Setting up the dashcam is fairly easy using the touchscreen on the back, and we went with mostly default settings (save for audio; we decided the insurance adjuster need not hear us singing along with Depeche Mode). From there, all we had to do was hit the road and wait for someone to crash into us. When a collision occurs, the 622GW’s g-sensor detects it and automatically copies 30 seconds of video—10 seconds prior and 20 after—to a separate folder, ensuring it won’t be overwritten.
We never did have a collision, but we saved plenty of video manually; there’s a bright red button on the camera’s bottom edge that manually copies the aforementioned 30 seconds of video to the protected folder. While we still haven’t gathered anything spectacular enough to make us YouTube stars (“Stupid Drivers in Los Angeles 2021—You Won’t Believe What Happens Next!”), we were stunned late one night during our TAT adventure when a bear barreled across the trail right in front of us. A quick press of the button saved it for posterity.
The 622GW saves both lo- and hi-res versions of all videos, with separate files for the rear-view camera if one is installed. There are several ways to view video, including a Nextbase phone app or any movie-player application, but we rather enjoyed plugging the SD card directly into our PC and using the MyNextbase Player. It shows the video feed and telemetry data such as speed (current and average), heading, position, and g forces. It displays the car’s position on Google maps and can show both front- and rear-facing feeds separately, side-by-side, or in a picture-in-picture format. It’s quite cool to see video and telemetry, as it’s a great way to review your fast runs on your favorite twisty roads, not that we would ever recommend such hooliganism.
Problems? We didn’t run into many. We found that the plug-in backup camera doesn’t work very well, at least not in a car like our Mirai with a small rear window. The dark interior throws off the camera’s exposure, and most of what we could see in the back window was blown out, though we were able to make out the digits on license plates. If you’re looking to record what’s behind you, you’ll want the wired rear-view camera, which sells for the same $99.99.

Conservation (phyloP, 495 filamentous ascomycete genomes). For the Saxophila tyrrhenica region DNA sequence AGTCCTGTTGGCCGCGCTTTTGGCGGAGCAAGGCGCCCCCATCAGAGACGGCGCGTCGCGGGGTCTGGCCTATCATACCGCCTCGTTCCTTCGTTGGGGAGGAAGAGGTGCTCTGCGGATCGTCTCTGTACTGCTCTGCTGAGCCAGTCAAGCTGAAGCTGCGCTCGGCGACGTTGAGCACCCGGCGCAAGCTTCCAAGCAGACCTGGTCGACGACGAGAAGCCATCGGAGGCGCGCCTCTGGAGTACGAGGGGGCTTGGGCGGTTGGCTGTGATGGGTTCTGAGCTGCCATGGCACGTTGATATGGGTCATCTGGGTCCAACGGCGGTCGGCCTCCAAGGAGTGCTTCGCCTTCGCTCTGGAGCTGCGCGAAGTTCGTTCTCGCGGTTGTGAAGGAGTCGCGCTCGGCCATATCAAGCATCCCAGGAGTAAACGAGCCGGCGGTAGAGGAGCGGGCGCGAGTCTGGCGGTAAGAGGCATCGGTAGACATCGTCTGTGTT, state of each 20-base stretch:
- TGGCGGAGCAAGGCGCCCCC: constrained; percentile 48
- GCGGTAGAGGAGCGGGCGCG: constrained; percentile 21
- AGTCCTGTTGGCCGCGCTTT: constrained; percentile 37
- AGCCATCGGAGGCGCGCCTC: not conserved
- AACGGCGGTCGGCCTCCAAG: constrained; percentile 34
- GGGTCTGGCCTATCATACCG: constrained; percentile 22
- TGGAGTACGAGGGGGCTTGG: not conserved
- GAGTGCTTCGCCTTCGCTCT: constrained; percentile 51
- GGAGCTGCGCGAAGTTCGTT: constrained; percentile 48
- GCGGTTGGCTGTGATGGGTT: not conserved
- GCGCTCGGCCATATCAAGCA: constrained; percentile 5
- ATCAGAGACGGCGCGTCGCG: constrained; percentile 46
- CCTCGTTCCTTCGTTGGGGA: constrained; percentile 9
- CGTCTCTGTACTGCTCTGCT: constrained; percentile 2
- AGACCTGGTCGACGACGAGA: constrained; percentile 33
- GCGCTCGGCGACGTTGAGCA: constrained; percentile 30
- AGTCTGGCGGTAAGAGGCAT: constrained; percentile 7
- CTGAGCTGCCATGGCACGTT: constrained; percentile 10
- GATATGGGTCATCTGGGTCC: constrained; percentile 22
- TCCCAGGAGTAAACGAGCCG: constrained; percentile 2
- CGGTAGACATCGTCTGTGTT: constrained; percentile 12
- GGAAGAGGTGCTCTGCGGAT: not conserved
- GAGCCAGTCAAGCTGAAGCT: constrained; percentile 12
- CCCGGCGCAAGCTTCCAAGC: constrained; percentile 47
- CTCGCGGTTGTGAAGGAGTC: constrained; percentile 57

On our Trans America Trail outing, we did have a few instances of the cameras overheating in the sun and shutting down, requiring cool-down, a reboot, and (often as not) resetting of our settings. This didn’t happen with the camera we installed in the Mirai, even on hot Los Angeles days—but our journey times rarely exceeded 2 hours. On the Trans-America Trail, the cameras ran for upward of 14 hours per day.
Mostly, though, we were impressed by how much the Nextbase 622GW dashcam can do. We had good fun with the Time Lapse function and we like the fact we can easily capture all the highway stupidity we see, in glorious 4K splendor. And while $400 isn’t cheap, if the dashcam gives us the proof we need to keep our insurance rates from increasing, then it’s well worth it. Now all we need is for someone to barrel into us in spectacular fashion so we can capture the crash on video. You won’t believe what happens next!